Medical English for Nurses


Our Medical English course is suitable for registered nurses, therapists, technicians, pharmacists and medical students. Used by healthcare professionals in hospitals, governments,  universities and those self-studying all over the world, this course will give you deep technical English learning in a medical environment.

To get the most from this courses you need to ideally be C1 on the CEFR or level C on the CASAS scale. You should be able to understand a range of demanding and longer text and recognise implicit meanings. You’ll need to be able to express yourself fluently without much obvious searching for expression. You can use language flexibly and effective in professional and social situations.

Your Course

By the end of this course on Nursing English you will have acquired the key skills in:

  • Master speaking skills that are specifically linked to working in a medical environment
  • Develop your listening skills as you hear correct pronunciation and context of global medical terms
  • Finesse your reading skills as you read patient notes, technical documents and pharmacy case studies
  • Ensure your writing skills are honed, which will be critical in your key ahead
  • Grammar: Master the rules of grammar that will add structure and sense to all your English communications

Throughout the course you will  cover the following topics

  • Getting around a hospital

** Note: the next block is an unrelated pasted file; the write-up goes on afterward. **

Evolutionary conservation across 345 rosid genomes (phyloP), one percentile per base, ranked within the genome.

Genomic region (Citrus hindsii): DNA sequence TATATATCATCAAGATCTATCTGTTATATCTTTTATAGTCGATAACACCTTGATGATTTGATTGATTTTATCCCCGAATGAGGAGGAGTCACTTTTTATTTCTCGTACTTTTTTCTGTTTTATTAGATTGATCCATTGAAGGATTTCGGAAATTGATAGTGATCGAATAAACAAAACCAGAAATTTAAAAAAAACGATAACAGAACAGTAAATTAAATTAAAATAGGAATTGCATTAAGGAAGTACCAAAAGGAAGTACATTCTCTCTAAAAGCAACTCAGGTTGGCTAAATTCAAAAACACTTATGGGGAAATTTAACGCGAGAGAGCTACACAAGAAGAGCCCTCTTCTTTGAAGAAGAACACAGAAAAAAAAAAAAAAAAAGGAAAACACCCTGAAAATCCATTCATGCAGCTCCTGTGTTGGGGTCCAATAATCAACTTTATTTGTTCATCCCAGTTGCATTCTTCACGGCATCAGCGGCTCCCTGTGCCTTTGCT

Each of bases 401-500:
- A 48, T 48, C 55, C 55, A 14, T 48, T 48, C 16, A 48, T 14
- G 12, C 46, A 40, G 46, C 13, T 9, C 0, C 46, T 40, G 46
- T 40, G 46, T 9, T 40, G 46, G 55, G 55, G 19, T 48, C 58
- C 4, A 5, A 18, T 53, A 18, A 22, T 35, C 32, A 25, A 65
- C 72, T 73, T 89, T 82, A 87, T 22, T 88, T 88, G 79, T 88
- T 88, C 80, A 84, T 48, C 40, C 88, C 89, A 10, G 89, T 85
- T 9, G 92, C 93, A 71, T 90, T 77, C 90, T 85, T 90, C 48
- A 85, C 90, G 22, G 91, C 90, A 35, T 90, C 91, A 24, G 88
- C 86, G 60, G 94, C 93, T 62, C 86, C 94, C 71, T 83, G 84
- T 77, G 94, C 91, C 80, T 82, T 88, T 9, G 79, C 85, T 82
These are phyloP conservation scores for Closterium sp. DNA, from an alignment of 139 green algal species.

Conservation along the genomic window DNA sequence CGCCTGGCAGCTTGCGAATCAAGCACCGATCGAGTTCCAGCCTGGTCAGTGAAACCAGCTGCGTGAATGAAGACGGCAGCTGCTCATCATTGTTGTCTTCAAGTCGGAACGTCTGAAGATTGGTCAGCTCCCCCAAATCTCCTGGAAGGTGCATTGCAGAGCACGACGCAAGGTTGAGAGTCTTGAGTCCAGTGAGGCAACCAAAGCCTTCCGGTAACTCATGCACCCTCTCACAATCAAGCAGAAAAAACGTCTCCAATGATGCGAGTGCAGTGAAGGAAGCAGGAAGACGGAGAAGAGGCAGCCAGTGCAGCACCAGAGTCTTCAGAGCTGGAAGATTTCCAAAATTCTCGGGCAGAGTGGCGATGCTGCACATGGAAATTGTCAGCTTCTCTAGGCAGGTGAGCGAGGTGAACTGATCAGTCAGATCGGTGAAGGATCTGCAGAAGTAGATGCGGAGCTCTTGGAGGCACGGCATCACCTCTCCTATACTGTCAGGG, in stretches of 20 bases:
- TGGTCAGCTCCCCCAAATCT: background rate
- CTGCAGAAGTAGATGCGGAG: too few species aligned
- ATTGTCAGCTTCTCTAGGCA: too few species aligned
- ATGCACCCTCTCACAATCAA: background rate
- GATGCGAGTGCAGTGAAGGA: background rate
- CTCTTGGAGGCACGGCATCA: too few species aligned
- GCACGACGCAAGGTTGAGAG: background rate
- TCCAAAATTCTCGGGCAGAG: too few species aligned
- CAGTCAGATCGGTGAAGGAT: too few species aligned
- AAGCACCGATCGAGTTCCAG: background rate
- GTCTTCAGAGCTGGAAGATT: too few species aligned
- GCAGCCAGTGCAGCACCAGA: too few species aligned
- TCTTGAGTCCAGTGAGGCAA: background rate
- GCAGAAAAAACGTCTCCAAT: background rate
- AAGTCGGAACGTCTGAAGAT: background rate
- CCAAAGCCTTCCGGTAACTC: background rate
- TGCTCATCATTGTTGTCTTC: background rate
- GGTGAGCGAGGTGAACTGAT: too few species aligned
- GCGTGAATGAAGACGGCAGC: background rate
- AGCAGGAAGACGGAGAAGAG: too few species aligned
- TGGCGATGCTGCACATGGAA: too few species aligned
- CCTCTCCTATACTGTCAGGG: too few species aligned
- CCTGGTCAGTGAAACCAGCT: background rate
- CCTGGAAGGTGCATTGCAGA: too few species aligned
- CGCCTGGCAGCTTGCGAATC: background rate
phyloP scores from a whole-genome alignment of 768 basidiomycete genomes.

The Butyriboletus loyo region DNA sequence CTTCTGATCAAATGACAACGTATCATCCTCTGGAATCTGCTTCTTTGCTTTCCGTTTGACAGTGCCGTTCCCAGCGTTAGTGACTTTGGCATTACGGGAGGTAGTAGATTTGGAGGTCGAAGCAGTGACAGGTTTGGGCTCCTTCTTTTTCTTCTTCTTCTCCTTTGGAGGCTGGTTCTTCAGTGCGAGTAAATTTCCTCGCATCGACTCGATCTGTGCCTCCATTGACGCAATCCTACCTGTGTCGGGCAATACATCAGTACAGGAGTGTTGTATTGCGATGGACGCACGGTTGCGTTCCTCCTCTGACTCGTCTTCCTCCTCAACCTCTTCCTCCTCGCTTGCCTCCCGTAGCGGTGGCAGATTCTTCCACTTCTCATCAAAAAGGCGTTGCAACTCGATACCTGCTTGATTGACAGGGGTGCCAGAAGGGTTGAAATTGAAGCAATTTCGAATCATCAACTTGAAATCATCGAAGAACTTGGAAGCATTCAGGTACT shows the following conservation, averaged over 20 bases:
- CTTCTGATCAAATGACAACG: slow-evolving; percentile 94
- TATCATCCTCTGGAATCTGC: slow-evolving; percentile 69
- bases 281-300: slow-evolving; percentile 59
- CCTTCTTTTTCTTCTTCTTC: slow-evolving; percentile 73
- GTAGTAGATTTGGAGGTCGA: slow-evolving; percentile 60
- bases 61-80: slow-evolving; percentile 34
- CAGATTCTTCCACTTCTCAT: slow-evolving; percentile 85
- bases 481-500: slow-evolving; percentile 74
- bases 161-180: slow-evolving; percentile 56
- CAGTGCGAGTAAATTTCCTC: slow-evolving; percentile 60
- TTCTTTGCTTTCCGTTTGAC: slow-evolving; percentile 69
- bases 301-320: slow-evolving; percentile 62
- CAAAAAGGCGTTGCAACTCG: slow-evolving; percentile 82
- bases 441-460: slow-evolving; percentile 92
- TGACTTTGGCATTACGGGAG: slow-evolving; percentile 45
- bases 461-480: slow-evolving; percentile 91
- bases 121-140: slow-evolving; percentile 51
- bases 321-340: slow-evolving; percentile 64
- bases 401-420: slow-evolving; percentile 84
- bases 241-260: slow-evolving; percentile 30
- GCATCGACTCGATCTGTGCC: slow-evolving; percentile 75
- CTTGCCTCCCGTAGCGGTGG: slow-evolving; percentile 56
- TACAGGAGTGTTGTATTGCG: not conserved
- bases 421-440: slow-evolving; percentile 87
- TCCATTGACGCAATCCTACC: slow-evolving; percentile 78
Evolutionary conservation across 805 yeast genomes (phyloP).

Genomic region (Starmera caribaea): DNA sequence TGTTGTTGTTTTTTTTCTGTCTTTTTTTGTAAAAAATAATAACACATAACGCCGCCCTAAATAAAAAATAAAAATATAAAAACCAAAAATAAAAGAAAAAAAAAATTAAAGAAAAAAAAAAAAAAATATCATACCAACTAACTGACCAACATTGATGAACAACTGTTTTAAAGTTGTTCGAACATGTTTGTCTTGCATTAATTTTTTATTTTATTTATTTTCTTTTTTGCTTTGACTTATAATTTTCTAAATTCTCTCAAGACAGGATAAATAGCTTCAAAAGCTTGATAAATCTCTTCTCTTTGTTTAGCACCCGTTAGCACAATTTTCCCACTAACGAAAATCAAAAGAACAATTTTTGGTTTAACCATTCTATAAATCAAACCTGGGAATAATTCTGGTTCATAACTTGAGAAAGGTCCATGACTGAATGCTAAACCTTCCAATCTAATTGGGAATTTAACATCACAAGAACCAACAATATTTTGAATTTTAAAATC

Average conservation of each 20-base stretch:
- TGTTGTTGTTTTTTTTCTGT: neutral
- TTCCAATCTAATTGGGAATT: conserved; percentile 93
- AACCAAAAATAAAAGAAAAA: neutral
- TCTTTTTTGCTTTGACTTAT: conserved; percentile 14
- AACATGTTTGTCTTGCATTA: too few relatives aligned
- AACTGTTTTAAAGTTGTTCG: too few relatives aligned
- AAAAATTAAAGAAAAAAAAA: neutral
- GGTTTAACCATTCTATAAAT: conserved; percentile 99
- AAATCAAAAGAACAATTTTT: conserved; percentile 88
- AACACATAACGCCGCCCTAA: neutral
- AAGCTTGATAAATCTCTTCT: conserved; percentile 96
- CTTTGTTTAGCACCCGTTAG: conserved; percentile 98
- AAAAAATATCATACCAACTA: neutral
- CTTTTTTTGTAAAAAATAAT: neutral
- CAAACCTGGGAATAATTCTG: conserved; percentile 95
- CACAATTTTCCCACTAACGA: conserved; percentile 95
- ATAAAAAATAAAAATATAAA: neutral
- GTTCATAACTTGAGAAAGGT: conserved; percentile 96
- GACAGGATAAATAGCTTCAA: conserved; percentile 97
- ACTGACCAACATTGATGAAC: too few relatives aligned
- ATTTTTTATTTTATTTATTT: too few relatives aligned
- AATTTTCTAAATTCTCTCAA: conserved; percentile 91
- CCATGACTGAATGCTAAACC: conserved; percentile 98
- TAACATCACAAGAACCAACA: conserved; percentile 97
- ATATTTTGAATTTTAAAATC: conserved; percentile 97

• In the ER, OR and on the surgical ward and at the pharmacy
  •  Different medical procedures and tests
  • Working in a nursing home
  • Critical care, psychiatric care,
  • Public health education

The course includes:

  • 30 hours of on demand e-learning
  • Speech Training app to help refine your pronunciation
  • Vocabulary app to help with specific terminology
  • Three months unlimited access
  • Access from any platform or device anytime


Prior knowledge

This course is for any nursing professional who wants to master their English. A level of C1 on the CEFR or CASAC level C is what you should have achieved in your English studies. As you develop your career, there will be a constant requirement to not only refresh and update existing technical learning but also to develop new skills and ways of thinking and behaving.

Technical Skills

Whether you’re in production, distribution, sales, finance, human resources or management your technical skills will always need to keep up with the latest developments in technology and change. The learning for this will generally come from your peers, industry trends and specialised training.

New skills

However, as you move up in seniority through an organisation, you will be faced with learning a much wider array of skills. You will need to learn how to be a generalist but with the ability to look at the whole of a business and how it all interlocks.

People Skills

Most importantly, you will need to master your own behaviours and character and emotional intelligence in order to influence, inspire and bring people along with your vision. Your career, personal and professional development should never stop, whether you are learning because of a company or professional body requirement or whether you are just wanting to grow.